Dr. Shimpei Ogawa had an epiphany while continuing the development of his Super Stethoscope. He realized that this was a device that could be used to measure EKG and heartbeat data simultaneously, utilizing that data for the early detection of the causes of heart failure, such as aortic valve stenosis (AS).
Detection of heart disease isn’t the only information that can be gathered from a heartbeat. Fluctuation of the heartbeat differs depending on which nerves are predominant, the sympathetic or parasympathetic. If it were possible to analyze this heartbeat data with AI and achieve a quantification of the autonomic nervous system, the overall condition of the heart could be seen at any given time.
Dr. Ogawa applied to the 2017 INNO-vation Program with the hope of bringing his Super Stethoscope technology into its Steth♡scope phase. Its innovative quality was given high praise by the program supervisors, and he was selected for the Disruptive Challenge.
“The program supervisors evaluated not only the Super Stethoscope we had created but the worldview that came along with it. I was told that this idea had the potential to change the world. That really gave me a lot of encouragement,” Ogawa reflected.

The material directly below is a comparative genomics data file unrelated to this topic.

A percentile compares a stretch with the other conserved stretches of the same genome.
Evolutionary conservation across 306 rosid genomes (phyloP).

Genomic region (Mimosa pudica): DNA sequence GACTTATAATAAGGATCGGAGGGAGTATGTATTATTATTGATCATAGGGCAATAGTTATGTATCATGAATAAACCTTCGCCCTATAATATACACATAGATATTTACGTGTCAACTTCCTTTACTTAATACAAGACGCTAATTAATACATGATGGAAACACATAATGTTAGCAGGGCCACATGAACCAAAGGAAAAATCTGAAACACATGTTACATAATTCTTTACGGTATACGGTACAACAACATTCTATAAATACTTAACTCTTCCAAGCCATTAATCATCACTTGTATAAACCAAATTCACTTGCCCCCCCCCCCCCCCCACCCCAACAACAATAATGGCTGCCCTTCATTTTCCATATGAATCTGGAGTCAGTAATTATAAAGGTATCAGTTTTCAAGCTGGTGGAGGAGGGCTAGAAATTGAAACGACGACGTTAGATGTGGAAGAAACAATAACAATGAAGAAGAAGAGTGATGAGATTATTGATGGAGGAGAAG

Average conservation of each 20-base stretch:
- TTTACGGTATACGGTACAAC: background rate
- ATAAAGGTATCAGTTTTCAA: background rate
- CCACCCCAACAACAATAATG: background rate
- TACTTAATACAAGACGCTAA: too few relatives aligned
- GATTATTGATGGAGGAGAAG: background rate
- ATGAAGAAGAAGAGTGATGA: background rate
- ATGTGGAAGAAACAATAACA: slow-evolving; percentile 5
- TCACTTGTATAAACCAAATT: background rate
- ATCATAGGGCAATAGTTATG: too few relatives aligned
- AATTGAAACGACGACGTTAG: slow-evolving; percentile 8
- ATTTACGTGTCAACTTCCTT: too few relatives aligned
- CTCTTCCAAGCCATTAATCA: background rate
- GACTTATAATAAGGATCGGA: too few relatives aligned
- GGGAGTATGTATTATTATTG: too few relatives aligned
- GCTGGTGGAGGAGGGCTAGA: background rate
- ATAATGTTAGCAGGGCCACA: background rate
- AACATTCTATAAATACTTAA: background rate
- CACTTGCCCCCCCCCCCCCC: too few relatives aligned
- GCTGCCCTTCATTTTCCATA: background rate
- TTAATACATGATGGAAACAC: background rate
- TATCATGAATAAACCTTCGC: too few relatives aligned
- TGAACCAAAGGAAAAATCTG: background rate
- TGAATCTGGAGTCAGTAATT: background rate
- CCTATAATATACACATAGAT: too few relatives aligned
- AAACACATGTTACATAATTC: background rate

In order to develop the Steth♡scope, Dr. Ogawa first had to collect heartbeat data from the medical institutions he was involved with. He found himself up against his first major hurdle.
The Steth♡scope is a device that reads fluctuations in heartbeat data to uncover the present condition of the heart. Trends in heart rate variability have a long span, so there is a need for the device to listen to the chest for a period of 4-5 minutes to capture accurate data. This was in contrast to the Super Stethoscope, which was originally made to detect abnormalities in heart rates at a rapid pace and only required a listening period of about 10 seconds.
“The Super Stethoscope was made with the concept that it didn’t need to continually listen to the heart and could capture data within a short amount of time. The Steth♡scope on the other hand requires about 4 to 5 minutes of listening time, so there was a need to make it more like a wearable device than something you hold up to the chest. We first thought that we could use existing, common hardware to analyze the data and that we would only need to change the software. We soon realized, however, that completely different hardware would be needed to develop the device,” Ogawa explained.
The size, shape, and internal mechanisms of the Super Stethoscope all had to be redone from scratch in order to make a device capable of analyzing heartbeat data for a 4-to-5-minute span. Realization of the Steth♡scope seemed more elusive than ever.
Dr. Ogawa feels that his time within the INNO-vation Program will become nourishment for his future. “In the future, I’d like to bring the Super Stethoscope into home medical care and telemedicine to be used for heart monitoring. If I’m able to achieve that, I’m certain the research I conducted on taking heartbeat data over long periods of time will have been a useful contributing factor.”
In Part 3, we’ll ask Dr. Ogawa about his prospective developments after the INNO-vation Program.
Part 3 coming July 11th, 2022